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Testosterone Therapy Associated with Adverse Outcomes After Coronary Angiography — Physician’s First Watch

Medical News |
November 6, 2013

Testosterone Therapy Associated with Adverse Outcomes After Coronary Angiography

By Amy Orciari Herman

Testosterone supplementation is associated with a significantly increased risk for cardiovascular events among older male angiography patients, according to a retrospective study in JAMA.

Researchers examined outcomes among some 8700 veterans who'd undergone coronary angiography and had total testosterone levels below 300 ng/mL. Some 14% began testosterone therapy (usually patch or injection) at a median 1.5 years after angiography.

At 3 years, the primary outcome — a composite of all-cause mortality, MI, and ischemic stroke — had occurred in 26% of the testosterone group and 20% of the untreated group. After adjustment for coronary artery disease and other confounders, the relative risk for the primary outcome was 30% higher with testosterone therapy.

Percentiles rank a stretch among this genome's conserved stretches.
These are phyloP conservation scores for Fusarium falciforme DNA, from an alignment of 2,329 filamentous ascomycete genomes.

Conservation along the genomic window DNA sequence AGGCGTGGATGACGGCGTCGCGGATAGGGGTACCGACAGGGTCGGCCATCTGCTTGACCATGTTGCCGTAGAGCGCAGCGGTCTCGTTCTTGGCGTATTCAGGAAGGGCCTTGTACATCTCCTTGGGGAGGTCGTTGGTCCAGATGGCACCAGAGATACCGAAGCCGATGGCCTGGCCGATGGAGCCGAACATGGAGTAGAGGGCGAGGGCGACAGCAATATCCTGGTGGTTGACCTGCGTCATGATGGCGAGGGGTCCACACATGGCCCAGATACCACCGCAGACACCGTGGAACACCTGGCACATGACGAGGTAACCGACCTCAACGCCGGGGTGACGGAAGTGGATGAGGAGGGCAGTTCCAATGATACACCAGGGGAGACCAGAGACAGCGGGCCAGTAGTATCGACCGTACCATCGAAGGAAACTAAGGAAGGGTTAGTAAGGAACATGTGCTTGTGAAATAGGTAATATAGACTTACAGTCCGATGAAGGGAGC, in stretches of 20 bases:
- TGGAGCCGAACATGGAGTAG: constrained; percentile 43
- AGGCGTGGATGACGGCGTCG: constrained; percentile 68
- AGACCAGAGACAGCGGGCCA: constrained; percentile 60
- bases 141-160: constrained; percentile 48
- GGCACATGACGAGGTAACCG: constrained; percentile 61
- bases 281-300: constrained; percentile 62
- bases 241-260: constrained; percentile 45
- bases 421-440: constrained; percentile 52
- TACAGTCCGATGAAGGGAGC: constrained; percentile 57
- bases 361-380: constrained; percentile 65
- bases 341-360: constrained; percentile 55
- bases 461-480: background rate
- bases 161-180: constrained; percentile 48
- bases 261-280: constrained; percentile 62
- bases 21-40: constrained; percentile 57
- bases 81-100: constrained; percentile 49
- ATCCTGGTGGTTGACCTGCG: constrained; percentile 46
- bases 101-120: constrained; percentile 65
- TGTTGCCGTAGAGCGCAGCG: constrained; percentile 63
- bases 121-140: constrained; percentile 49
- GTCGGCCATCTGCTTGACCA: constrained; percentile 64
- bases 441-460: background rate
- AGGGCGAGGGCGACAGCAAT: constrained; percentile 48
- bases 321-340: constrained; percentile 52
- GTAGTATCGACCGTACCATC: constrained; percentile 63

Harlan Krumholz, a cardiologist with NEJM Journal Watch, commented: "Amid the onslaught of ads promoting testosterone, this study provides cautionary information — and reminds us that chasing surrogate outcomes, like testosterone levels, may actually cause harm. We need outcomes studies to understand better the safety of these products."

Reader Comments (3)

Michael Rosenbaum MD Physician, Family Medicine/General Practice, solo practice

Older patients receiving testosterone convert more of the androgen into estrogen due to an increase in aromatase activity with age.
High estrogen levels contribute to coronary heart disease in men.
This may partially explain the data...This mechanism can be inhibited by providing an aromatase inhibitor to the men at a dose about one-seventh that a woman would receive...Usually one to one and a half milligrams a week...It is important to periodically measure estradiol levels in men receiving testosterone and to use an aromatase inhibitor if required..It may be no reason to stop prescribing testosterone to men in andropause...

Dr.

BRIAN BERRYMAN Physician, Family Medicine/General Practice, VA

So, after 3 years, 75% of all patients were fine, and if you had testosterone replacement, you had a 1 in 20 greater risk on having death or cardiovascular event. I think I would take my chances to feel better and a better quality of life.

Mike Fair Other, Other, retired

OF course, don't forget that very low testosterone levels can be a negative when heart failure is involved. The heart is still a muscle.

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